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From the College of Natural Sciences
Marine Science Graduate Student Awarded Nationally Recognized Fellowship

Marine Science Graduate Student Awarded Nationally Recognized Fellowship

Arley Muth, a first-year Ph.D. student in the Department of Marine Science, was one of 52 graduate students nationwide who were recently awarded a Science to Achieve Results (STAR) Graduate Fellowship from the US Environmental Protection Agency (EPA).

Super-resolution Microscope Builds 3D Images by Mapping Negative Space

Super-resolution Microscope Builds 3D Images by Mapping Negative Space

Scientists at The University of Texas at Austin have demonstrated a method for making three-dimensional images of structures in biological material under natural conditions at a much higher resolution than other existing methods. The method may help shed light on how cells communicate with one another and provide important insights for engineers working to develop artificial organs such as skin or heart tissue.

Some Bacteria Have Lived in the Human Gut Since Before We Were Human

Some Bacteria Have Lived in the Human Gut Since Before We Were Human

Some of the bacteria in our guts were passed down over millions of years, since before we were human, suggesting that evolution plays a larger role than previously known in people's intestinal-microbe makeup, according to a new study in the journal Science.

Research Sheds Light on Challenges of Interpreting Brain Activity

Research Sheds Light on Challenges of Interpreting Brain Activity

Correlation doesn't necessarily mean causation. It's a warning that echoes throughout the halls of science, but is not always heeded. A new study in the journal Nature by associate professor Alex Huk and graduate students Leor Katz and Jacob Yates provides a perfect case study.

Supercomputers Fire Lasers to Shoot Gamma Ray Beam

Supercomputers Fire Lasers to Shoot Gamma Ray Beam

A team of scientists at UT Austin used computer simulations to find a possible new source of gamma rays generated from tabletop lasers. Pictured in front of the Stampede supercomputer left to right: Alex Arefiev, research scientist, Institute for Fusion Studies and at the Center for High Energy Density Science, UT Austin; Toma Toncian, assistant director, Center for High Energy Density Science, UT Austin; David Stark, recently completed PhD, UT Austin (now at Los Alamos National Laboratory).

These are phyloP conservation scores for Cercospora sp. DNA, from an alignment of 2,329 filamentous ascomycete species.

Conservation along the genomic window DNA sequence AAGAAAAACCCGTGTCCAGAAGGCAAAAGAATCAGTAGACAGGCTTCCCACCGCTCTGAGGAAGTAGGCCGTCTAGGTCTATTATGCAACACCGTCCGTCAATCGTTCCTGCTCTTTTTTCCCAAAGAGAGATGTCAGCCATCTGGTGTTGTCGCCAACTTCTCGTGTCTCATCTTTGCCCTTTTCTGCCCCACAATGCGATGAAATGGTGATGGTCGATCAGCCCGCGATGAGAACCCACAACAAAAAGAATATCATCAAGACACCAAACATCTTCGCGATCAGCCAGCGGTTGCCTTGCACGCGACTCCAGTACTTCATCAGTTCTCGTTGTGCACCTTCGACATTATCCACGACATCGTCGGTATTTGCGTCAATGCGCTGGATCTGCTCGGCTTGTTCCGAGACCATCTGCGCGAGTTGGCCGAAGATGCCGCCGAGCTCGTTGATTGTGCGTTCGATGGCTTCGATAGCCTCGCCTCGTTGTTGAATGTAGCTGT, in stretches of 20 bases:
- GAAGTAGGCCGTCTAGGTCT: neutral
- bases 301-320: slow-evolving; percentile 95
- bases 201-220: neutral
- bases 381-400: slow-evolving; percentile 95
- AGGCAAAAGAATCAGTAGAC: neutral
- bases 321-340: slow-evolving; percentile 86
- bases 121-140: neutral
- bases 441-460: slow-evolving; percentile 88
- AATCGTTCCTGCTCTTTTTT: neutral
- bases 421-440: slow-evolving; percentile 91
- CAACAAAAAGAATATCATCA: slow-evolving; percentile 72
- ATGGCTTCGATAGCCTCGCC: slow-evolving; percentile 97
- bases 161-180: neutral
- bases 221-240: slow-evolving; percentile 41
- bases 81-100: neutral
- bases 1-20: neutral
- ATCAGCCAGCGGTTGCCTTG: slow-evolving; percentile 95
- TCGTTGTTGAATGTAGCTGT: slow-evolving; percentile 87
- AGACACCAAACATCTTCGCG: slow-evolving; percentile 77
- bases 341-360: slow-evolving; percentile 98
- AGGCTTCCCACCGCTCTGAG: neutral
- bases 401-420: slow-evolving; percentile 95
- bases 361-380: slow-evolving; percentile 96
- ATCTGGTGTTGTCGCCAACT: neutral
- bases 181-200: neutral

Ever play with a magnifying lens as a kid? Imagine a lens as big as the Earth. Now focus sunlight down to a pencil tip. That still wouldn't be good enough for what some Texas scientists have in mind. They want to make light even 500 times more intense. And they say it could open the door to the most powerful radiation in the universe: gamma rays.

Supporting Pollinators Could Have Big Payoff for Texas Cotton Farmers

Supporting Pollinators Could Have Big Payoff for Texas Cotton Farmers

According to a new study by The University of Texas at Austin, increasing the diversity of pollinator species, including bees, flies and butterflies, can dramatically increase cotton production. The researchers estimate that in South Texas, the region they studied, increasing the diversity of pollinators could boost cotton production by up to 18 percent, yielding an increase in annual revenue of more than $1.1 million.

10 CNS Students Awarded National Science Foundation Graduate Fellowships

10 CNS Students Awarded National Science Foundation Graduate Fellowships

​The National Science Foundation has announced that they will be awarding 28 prestigious Graduate Research Fellowships to University of Texas at Austin students, including seven College of Natural Science graduate students, two current undergraduates and a recent alumnus. 

New Catalyst Enables Cheaper Production of Hydrogen Fuel

New Catalyst Enables Cheaper Production of Hydrogen Fuel

Imagine a world where cars run on fuel derived from water instead of gasoline. Scientists at the University of Texas at Austin and elsewhere are developing methods for splitting water into hydrogen and oxygen that could someday power hydrogen fuel cells. One key challenge has been the high cost of catalysts, chemicals that shepherd the electrolytic reaction.

Promising New Target in War Against Flu

Promising New Target in War Against Flu

Scientists at The University of Texas at Austin have discovered that a protein produced by the influenza A virus, which causes flu, can overcome one of our body's natural defense mechanisms. That makes this flu protein a potentially good target for antiviral drugs directed against the flu virus

Froggy Went a Courtin'

Froggy Went a Courtin'

Two male túngara frogs make mating calls to attract females. Image by Amanda Lea.

Marketers and used car salesmen have long exploited a vulnerability in the way we make decisions, called the decoy effect, to get us to buy a certain product, even if our gut instinct is to buy another. Now a graduate student and her advisor in the Department of Integrative Biology have discovered that female frogs are prone to this same kind of irrational behavior when it comes to choosing a mate.